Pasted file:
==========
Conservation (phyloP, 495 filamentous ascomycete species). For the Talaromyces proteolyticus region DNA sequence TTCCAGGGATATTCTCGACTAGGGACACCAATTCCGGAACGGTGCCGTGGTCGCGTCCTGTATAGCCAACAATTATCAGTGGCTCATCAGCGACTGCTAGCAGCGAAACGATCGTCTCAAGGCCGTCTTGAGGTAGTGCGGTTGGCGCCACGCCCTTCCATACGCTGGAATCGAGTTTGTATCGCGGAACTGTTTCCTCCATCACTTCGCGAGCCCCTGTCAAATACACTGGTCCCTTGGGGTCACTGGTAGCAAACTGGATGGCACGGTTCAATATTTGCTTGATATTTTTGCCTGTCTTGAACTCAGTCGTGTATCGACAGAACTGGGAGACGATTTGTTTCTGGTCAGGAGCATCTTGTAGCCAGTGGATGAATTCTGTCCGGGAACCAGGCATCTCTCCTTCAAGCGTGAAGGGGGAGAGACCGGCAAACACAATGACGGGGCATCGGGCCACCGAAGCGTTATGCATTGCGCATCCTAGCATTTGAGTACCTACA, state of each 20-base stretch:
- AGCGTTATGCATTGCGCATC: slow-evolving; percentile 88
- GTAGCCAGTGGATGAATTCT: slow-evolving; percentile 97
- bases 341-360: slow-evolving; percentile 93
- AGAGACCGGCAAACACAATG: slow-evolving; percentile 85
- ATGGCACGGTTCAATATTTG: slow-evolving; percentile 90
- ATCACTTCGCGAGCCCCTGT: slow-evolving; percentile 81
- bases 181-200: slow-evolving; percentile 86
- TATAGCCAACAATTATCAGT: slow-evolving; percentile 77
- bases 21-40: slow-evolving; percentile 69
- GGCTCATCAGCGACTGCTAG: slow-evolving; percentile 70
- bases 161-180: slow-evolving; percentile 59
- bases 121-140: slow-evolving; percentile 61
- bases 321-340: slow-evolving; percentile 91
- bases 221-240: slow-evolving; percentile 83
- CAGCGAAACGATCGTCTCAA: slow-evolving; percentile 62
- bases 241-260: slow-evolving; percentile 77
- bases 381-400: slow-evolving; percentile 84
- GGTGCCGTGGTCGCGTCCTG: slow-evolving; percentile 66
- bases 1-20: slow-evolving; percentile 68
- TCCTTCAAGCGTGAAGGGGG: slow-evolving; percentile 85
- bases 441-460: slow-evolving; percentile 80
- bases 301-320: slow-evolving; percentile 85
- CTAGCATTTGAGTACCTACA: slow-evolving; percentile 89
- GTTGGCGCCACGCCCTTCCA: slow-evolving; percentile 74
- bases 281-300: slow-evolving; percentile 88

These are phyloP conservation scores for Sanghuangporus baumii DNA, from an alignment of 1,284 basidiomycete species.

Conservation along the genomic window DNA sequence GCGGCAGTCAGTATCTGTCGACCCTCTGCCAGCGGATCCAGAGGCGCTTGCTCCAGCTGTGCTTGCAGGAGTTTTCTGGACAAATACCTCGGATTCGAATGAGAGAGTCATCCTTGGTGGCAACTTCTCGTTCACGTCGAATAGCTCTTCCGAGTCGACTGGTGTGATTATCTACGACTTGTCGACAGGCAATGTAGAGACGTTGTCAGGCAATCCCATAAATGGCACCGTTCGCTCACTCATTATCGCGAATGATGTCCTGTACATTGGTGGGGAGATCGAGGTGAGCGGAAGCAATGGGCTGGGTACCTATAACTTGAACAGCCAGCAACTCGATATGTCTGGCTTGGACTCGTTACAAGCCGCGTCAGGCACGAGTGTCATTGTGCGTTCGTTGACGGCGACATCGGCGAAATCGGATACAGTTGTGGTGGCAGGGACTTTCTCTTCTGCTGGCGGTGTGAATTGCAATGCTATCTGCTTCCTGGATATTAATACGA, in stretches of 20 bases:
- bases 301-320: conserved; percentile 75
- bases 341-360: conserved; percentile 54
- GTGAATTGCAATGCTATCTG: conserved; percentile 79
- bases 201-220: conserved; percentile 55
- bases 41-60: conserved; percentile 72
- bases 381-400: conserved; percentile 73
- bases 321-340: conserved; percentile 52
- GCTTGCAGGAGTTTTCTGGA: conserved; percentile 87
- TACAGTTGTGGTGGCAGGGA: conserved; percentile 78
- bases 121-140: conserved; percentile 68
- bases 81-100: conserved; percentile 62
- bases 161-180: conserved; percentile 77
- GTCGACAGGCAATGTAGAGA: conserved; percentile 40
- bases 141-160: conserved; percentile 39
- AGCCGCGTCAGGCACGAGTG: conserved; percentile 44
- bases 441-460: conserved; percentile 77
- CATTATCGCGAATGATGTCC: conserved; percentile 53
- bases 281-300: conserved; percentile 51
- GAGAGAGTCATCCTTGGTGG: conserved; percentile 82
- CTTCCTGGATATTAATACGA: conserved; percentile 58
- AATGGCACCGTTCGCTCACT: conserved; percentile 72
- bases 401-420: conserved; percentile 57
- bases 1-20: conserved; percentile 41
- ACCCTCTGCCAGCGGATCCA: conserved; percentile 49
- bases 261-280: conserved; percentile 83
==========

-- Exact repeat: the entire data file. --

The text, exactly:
Conservation (phyloP, 495 filamentous ascomycete species). For the Talaromyces proteolyticus region DNA sequence TTCCAGGGATATTCTCGACTAGGGACACCAATTCCGGAACGGTGCCGTGGTCGCGTCCTGTATAGCCAACAATTATCAGTGGCTCATCAGCGACTGCTAGCAGCGAAACGATCGTCTCAAGGCCGTCTTGAGGTAGTGCGGTTGGCGCCACGCCCTTCCATACGCTGGAATCGAGTTTGTATCGCGGAACTGTTTCCTCCATCACTTCGCGAGCCCCTGTCAAATACACTGGTCCCTTGGGGTCACTGGTAGCAAACTGGATGGCACGGTTCAATATTTGCTTGATATTTTTGCCTGTCTTGAACTCAGTCGTGTATCGACAGAACTGGGAGACGATTTGTTTCTGGTCAGGAGCATCTTGTAGCCAGTGGATGAATTCTGTCCGGGAACCAGGCATCTCTCCTTCAAGCGTGAAGGGGGAGAGACCGGCAAACACAATGACGGGGCATCGGGCCACCGAAGCGTTATGCATTGCGCATCCTAGCATTTGAGTACCTACA, state of each 20-base stretch:
- AGCGTTATGCATTGCGCATC: slow-evolving; percentile 88
- GTAGCCAGTGGATGAATTCT: slow-evolving; percentile 97
- bases 341-360: slow-evolving; percentile 93
- AGAGACCGGCAAACACAATG: slow-evolving; percentile 85
- ATGGCACGGTTCAATATTTG: slow-evolving; percentile 90
- ATCACTTCGCGAGCCCCTGT: slow-evolving; percentile 81
- bases 181-200: slow-evolving; percentile 86
- TATAGCCAACAATTATCAGT: slow-evolving; percentile 77
- bases 21-40: slow-evolving; percentile 69
- GGCTCATCAGCGACTGCTAG: slow-evolving; percentile 70
- bases 161-180: slow-evolving; percentile 59
- bases 121-140: slow-evolving; percentile 61
- bases 321-340: slow-evolving; percentile 91
- bases 221-240: slow-evolving; percentile 83
- CAGCGAAACGATCGTCTCAA: slow-evolving; percentile 62
- bases 241-260: slow-evolving; percentile 77
- bases 381-400: slow-evolving; percentile 84
- GGTGCCGTGGTCGCGTCCTG: slow-evolving; percentile 66
- bases 1-20: slow-evolving; percentile 68
- TCCTTCAAGCGTGAAGGGGG: slow-evolving; percentile 85
- bases 441-460: slow-evolving; percentile 80
- bases 301-320: slow-evolving; percentile 85
- CTAGCATTTGAGTACCTACA: slow-evolving; percentile 89
- GTTGGCGCCACGCCCTTCCA: slow-evolving; percentile 74
- bases 281-300: slow-evolving; percentile 88

These are phyloP conservation scores for Sanghuangporus baumii DNA, from an alignment of 1,284 basidiomycete species.

Conservation along the genomic window DNA sequence GCGGCAGTCAGTATCTGTCGACCCTCTGCCAGCGGATCCAGAGGCGCTTGCTCCAGCTGTGCTTGCAGGAGTTTTCTGGACAAATACCTCGGATTCGAATGAGAGAGTCATCCTTGGTGGCAACTTCTCGTTCACGTCGAATAGCTCTTCCGAGTCGACTGGTGTGATTATCTACGACTTGTCGACAGGCAATGTAGAGACGTTGTCAGGCAATCCCATAAATGGCACCGTTCGCTCACTCATTATCGCGAATGATGTCCTGTACATTGGTGGGGAGATCGAGGTGAGCGGAAGCAATGGGCTGGGTACCTATAACTTGAACAGCCAGCAACTCGATATGTCTGGCTTGGACTCGTTACAAGCCGCGTCAGGCACGAGTGTCATTGTGCGTTCGTTGACGGCGACATCGGCGAAATCGGATACAGTTGTGGTGGCAGGGACTTTCTCTTCTGCTGGCGGTGTGAATTGCAATGCTATCTGCTTCCTGGATATTAATACGA, in stretches of 20 bases:
- bases 301-320: conserved; percentile 75
- bases 341-360: conserved; percentile 54
- GTGAATTGCAATGCTATCTG: conserved; percentile 79
- bases 201-220: conserved; percentile 55
- bases 41-60: conserved; percentile 72
- bases 381-400: conserved; percentile 73
- bases 321-340: conserved; percentile 52
- GCTTGCAGGAGTTTTCTGGA: conserved; percentile 87
- TACAGTTGTGGTGGCAGGGA: conserved; percentile 78
- bases 121-140: conserved; percentile 68
- bases 81-100: conserved; percentile 62
- bases 161-180: conserved; percentile 77
- GTCGACAGGCAATGTAGAGA: conserved; percentile 40
- bases 141-160: conserved; percentile 39
- AGCCGCGTCAGGCACGAGTG: conserved; percentile 44
- bases 441-460: conserved; percentile 77
- CATTATCGCGAATGATGTCC: conserved; percentile 53
- bases 281-300: conserved; percentile 51
- GAGAGAGTCATCCTTGGTGG: conserved; percentile 82
- CTTCCTGGATATTAATACGA: conserved; percentile 58
- AATGGCACCGTTCGCTCACT: conserved; percentile 72
- bases 401-420: conserved; percentile 57
- bases 1-20: conserved; percentile 41
- ACCCTCTGCCAGCGGATCCA: conserved; percentile 49
- bases 261-280: conserved; percentile 83